Now I am not suggesting that a basic router like this will solve the needs of a big corporation with many users, but they do do all of what you want.  Linksys is now owned by cisco, and Cisco, the router leader, now makes linksys routers too.  So if you want to go up in capabilities, then go from linksys (or similar low-end routers) to the higher priced, more feature rich Cisco PIX routers.  Some of the high end Ciscos can do amazing things, I would go to their website and check them out.  Of course, you pay and they are harder to configure than the simpler Linksys routers, but in answer to the Q, should you get a router instead, I would say "YES".  They can completely protect the network without any need for software firewalls, and they can do what you want.  But check out the specs first, find a router that is compatible with your modem that connects to the internet.  Start from there, and also consider VPN capabilities, if you need it.  Assume great firewalling is built in.
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LVL 1

Expert Comment

by:z0cool
ID: 13768618

You can put a management ip address on a 3550 it will allow one IP address.. You should do this for management purposes. You don't want to be using your console cable every time you want to make a config change.

You can find more info here about your switch and what it is capable of doing..

http://www.cisco.com/en/US/products/hw/switches/ps646/

Once you have done that telnet in and enable SNMP and use a common tool such as MRTG..

http://people.ee.ethz.ch/~oetiker/webtools/mrtg/

If you want totals (in out MB/GB ect) you can use MRTG Total Traffic Generator.

http://bjorn.swift.st/traffic/


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Expert Comment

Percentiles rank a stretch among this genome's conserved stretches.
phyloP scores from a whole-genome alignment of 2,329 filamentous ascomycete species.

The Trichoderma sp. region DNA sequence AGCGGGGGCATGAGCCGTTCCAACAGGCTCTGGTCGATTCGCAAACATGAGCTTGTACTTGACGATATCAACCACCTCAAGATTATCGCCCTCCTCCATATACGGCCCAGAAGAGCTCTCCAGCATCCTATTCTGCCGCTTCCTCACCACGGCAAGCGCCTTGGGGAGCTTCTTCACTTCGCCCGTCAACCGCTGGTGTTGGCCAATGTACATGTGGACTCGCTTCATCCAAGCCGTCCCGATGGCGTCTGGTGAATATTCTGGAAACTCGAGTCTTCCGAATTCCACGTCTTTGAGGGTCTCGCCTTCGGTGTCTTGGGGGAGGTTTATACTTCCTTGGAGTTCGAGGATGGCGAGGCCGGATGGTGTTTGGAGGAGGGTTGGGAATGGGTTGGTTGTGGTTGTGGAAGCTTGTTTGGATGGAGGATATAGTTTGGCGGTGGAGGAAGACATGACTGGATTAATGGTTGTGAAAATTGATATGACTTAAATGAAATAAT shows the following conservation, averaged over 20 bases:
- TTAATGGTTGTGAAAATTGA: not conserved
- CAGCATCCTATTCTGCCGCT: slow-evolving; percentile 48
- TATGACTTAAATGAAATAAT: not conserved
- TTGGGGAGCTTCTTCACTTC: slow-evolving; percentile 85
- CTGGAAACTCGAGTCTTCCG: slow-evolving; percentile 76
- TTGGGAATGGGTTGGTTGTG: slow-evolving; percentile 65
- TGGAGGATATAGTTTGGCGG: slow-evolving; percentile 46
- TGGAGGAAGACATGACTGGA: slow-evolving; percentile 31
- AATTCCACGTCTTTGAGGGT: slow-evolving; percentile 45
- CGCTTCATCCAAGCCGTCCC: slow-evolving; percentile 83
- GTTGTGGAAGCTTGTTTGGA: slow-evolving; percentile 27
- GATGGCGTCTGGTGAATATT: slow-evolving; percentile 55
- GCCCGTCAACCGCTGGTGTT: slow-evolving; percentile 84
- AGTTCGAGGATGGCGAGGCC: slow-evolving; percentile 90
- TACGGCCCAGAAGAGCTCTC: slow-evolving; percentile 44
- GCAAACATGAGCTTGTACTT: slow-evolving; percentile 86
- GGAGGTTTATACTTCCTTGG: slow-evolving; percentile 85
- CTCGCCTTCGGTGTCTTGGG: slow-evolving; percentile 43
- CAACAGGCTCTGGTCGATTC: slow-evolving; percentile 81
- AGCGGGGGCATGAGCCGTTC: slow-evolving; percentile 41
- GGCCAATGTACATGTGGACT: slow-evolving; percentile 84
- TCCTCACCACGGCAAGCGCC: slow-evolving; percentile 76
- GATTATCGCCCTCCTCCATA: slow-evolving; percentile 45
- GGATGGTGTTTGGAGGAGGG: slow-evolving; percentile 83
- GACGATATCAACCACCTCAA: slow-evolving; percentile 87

by:jajjones
ID: 13770672
Depends how "big" you want to get.  Packetteer boxes will let you manage your usage......have a look at:

http://www.packeteer.com/
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LVL 4

Expert Comment

by:Gen2003
ID: 13772272
Moruda: Which traffic do you want to bill? Do you want to bill internal users or you want to check bils from your ISP?

- To bill internal users you need analyze internal traffic - in your LAN before firewall. ISA may help or (check) even firewall can give you statistics. If not - buy 3550 and replace your switch.
- To check ISP - what firewall you use? Check manual, probably it will give statistics on the outside interface to you. If not - buy a router, or if you have ethernet from firewall to provider - put a HUB and plug external interface of firewall, provider's link and put there spare machine to monitor traffic. You will not be able to correlate traffic to users - just the whole traffic for all.


Regards.
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Author Comment

by:moruda
ID: 13775075
My sonicwall does have some type of monitoring, but I have never successfully set it up. Has anyone set this up in a useful configuration?
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Accepted Solution

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Vladan_MOBTEL earned 2000 total points
ID: 13781428
You could try logging all the traffic which passes through the firewall. You should get the info on how many Bytes were transfered during the connection. THen you can parse the log files, extract the internal-external addressing relation and bill them based on that.

You can get some reporting tools as well.

How many public IP addresses do you have? If you have one or two and many hosts behind the firewall, you will not get any relevant info in front of the firewall.... ALl internal addresses will go in this one.

Basically, the only machine really capable of telling you what happened is te firewall, or some SW solution which could reside on your workstations ( I would not advise this if you do not have your users educated and/or security tightened so they can not do anything without your consent).

Vladan